In ancient Iceland every midsummer there was a great meeting. Men from all over the country came and made laws. During the day there were rest times, when no business was going on. Then some skald would take his harp and walk to a large stone or a knoll and stand on it and begin a song of some brave deed of an old Norse hero. At the first sound of the harp and the voice, men would come running from all directions, crying out:
"A skald! A skald! A saga!"
There they would stand for hours listening and shouting applause. When the skald was tired, another would take his place. The best skalds were well travelled and visited many people. Their songs made them welcome everywhere. They were always honoured with good seats at a feast and were given many rich gifts. Even the King of Norway was known to sometimes send across the water to Iceland for a skald to attend his court.
Initially these tales, or sagas, were not written for few men wrote or read in those days. When at last people began to read and write, they first recorded the sagas on sheepskin, or vellum. Many of these old vellum books have been saved for hundreds of years and are now in museums in Norway. Some leaves have been lost, some are torn and all are yellow and crumpled. But they are precious. They tell us all that we know about that olden time. There are the very words that the men of Iceland wrote so long ago—stories of kings and of battles and of ship-sailing. Some of those old stories have been told in this book.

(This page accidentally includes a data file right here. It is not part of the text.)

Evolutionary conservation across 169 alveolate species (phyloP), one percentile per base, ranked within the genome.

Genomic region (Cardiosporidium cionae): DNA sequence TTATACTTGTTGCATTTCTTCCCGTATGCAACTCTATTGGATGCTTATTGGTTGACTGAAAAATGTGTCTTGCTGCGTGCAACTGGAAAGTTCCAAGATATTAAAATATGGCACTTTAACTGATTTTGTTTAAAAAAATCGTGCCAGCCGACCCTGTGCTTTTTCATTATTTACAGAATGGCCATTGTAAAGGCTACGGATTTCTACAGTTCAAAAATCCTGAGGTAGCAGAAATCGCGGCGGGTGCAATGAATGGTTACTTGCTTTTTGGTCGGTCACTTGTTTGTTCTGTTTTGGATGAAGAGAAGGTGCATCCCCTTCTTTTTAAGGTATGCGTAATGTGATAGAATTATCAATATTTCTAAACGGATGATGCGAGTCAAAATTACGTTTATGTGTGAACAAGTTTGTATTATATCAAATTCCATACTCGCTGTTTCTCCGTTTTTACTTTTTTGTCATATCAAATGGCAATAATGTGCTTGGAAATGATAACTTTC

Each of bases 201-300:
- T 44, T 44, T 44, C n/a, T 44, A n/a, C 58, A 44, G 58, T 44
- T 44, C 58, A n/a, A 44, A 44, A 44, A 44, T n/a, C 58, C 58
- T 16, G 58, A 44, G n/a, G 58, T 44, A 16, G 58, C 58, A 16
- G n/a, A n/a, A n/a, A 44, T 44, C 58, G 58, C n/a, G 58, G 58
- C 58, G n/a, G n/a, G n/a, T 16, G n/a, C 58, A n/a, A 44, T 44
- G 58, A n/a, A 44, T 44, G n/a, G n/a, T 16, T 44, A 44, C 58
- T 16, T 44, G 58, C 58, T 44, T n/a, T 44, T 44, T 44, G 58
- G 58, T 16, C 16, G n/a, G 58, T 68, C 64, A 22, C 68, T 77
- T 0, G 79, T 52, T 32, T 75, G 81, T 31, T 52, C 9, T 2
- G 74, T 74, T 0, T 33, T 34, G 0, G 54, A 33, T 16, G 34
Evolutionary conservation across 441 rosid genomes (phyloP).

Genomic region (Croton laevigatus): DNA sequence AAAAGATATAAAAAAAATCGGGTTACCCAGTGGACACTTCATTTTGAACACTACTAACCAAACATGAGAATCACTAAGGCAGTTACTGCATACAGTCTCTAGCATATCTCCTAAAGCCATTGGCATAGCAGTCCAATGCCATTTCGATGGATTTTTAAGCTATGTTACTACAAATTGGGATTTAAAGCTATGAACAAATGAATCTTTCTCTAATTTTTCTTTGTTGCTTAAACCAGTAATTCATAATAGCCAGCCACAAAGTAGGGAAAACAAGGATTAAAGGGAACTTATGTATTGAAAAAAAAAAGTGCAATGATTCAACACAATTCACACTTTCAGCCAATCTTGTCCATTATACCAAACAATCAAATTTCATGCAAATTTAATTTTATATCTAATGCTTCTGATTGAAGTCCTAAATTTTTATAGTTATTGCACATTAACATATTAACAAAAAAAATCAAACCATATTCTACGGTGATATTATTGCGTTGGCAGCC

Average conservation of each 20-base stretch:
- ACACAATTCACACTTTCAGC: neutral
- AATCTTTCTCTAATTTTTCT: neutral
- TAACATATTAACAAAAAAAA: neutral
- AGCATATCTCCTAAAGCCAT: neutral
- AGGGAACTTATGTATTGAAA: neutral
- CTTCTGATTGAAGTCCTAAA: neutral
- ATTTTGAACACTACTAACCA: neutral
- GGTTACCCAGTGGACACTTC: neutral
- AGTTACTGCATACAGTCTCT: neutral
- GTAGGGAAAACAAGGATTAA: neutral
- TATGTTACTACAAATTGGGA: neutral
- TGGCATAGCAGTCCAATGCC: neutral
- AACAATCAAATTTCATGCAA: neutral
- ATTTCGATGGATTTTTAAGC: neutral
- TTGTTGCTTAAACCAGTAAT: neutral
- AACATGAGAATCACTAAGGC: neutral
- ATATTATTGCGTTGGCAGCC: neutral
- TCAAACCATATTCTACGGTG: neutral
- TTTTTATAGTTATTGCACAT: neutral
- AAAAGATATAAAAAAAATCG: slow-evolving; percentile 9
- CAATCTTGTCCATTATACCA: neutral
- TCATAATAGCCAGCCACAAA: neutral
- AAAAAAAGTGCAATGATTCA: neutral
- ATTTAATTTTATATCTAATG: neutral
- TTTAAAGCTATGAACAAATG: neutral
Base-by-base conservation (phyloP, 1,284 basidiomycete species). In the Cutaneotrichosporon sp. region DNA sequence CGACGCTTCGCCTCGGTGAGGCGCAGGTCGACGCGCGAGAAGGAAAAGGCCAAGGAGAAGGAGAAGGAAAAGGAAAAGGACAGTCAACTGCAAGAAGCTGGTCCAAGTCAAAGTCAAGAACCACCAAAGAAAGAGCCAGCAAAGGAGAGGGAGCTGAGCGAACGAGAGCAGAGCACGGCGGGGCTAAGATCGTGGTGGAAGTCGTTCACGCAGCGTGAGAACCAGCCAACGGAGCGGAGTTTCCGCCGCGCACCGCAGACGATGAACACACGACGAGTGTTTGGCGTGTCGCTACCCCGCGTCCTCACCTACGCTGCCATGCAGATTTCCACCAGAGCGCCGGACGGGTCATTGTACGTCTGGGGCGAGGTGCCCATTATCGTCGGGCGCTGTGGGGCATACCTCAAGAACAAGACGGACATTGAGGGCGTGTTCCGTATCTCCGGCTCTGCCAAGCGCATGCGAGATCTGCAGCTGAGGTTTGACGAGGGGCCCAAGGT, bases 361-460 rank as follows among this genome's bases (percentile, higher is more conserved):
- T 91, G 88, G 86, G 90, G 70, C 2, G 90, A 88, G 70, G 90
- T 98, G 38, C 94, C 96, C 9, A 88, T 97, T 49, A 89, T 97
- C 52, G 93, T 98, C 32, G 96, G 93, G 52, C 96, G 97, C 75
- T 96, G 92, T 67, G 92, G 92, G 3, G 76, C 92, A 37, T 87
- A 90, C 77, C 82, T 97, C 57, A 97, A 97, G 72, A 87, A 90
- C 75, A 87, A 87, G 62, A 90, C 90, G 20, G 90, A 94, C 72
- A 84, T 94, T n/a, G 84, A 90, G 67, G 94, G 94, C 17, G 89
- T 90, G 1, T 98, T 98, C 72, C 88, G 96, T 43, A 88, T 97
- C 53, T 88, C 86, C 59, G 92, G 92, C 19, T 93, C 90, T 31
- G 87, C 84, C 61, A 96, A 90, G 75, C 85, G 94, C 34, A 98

33% of the Publisher's profit from the sale of this book will be
donated to UNICEF.